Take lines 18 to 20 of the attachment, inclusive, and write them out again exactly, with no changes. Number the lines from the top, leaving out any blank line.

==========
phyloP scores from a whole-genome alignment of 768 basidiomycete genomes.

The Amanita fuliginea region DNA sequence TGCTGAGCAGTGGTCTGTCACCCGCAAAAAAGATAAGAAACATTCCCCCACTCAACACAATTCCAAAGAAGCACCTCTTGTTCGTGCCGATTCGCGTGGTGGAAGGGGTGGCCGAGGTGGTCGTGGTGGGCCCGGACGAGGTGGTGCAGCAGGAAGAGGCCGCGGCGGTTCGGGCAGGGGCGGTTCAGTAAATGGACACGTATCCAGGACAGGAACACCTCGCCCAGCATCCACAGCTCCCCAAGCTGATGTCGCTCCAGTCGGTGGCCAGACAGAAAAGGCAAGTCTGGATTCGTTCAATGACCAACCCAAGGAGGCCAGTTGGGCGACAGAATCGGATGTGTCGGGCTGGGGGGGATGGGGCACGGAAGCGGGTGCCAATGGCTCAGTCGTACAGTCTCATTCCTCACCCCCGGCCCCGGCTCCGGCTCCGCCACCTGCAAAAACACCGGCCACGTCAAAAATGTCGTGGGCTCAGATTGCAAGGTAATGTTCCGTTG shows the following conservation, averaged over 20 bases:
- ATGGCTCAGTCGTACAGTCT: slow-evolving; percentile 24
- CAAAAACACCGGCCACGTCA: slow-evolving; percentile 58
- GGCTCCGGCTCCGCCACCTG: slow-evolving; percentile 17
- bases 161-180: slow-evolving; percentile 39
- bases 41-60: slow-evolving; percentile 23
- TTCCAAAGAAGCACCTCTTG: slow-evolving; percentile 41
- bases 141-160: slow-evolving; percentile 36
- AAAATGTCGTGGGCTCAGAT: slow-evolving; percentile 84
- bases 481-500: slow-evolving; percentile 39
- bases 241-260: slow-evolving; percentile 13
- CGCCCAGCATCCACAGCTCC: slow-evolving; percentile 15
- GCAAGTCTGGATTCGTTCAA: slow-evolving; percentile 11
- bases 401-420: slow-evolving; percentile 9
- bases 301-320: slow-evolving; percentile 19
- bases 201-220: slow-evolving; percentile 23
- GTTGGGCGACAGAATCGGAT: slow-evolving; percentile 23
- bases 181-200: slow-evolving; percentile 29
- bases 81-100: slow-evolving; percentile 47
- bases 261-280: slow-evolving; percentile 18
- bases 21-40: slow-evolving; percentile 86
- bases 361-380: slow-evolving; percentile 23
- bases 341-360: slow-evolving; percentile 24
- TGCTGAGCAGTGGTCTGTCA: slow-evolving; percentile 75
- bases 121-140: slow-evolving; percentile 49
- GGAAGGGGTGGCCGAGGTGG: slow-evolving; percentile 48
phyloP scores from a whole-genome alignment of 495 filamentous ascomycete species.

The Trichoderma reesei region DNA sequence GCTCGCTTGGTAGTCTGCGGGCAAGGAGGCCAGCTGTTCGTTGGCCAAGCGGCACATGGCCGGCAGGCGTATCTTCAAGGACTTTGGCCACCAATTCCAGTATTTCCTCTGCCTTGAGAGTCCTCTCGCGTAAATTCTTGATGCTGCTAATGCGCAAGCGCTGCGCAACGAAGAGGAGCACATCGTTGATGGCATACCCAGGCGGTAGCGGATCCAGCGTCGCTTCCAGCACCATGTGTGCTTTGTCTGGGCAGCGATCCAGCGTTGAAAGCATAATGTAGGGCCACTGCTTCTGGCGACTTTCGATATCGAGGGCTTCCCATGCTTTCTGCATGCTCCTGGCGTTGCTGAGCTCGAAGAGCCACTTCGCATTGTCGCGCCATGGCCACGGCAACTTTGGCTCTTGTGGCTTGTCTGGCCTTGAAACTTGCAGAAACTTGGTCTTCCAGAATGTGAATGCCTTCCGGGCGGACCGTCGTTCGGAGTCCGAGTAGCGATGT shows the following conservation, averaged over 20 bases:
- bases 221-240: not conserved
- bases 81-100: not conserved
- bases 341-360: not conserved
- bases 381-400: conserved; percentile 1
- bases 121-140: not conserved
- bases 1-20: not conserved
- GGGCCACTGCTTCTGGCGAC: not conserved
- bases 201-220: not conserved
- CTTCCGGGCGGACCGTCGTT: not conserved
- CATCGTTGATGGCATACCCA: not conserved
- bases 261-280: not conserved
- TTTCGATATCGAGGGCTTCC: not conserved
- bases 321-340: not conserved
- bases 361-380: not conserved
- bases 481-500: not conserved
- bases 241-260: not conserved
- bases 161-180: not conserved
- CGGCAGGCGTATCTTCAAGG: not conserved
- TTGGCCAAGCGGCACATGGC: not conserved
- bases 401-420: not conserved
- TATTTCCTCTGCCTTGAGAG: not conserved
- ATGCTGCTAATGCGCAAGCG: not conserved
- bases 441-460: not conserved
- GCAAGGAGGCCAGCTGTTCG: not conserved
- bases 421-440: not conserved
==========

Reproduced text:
- GTTGGGCGACAGAATCGGAT: slow-evolving; percentile 23
- bases 181-200: slow-evolving; percentile 29
- bases 81-100: slow-evolving; percentile 47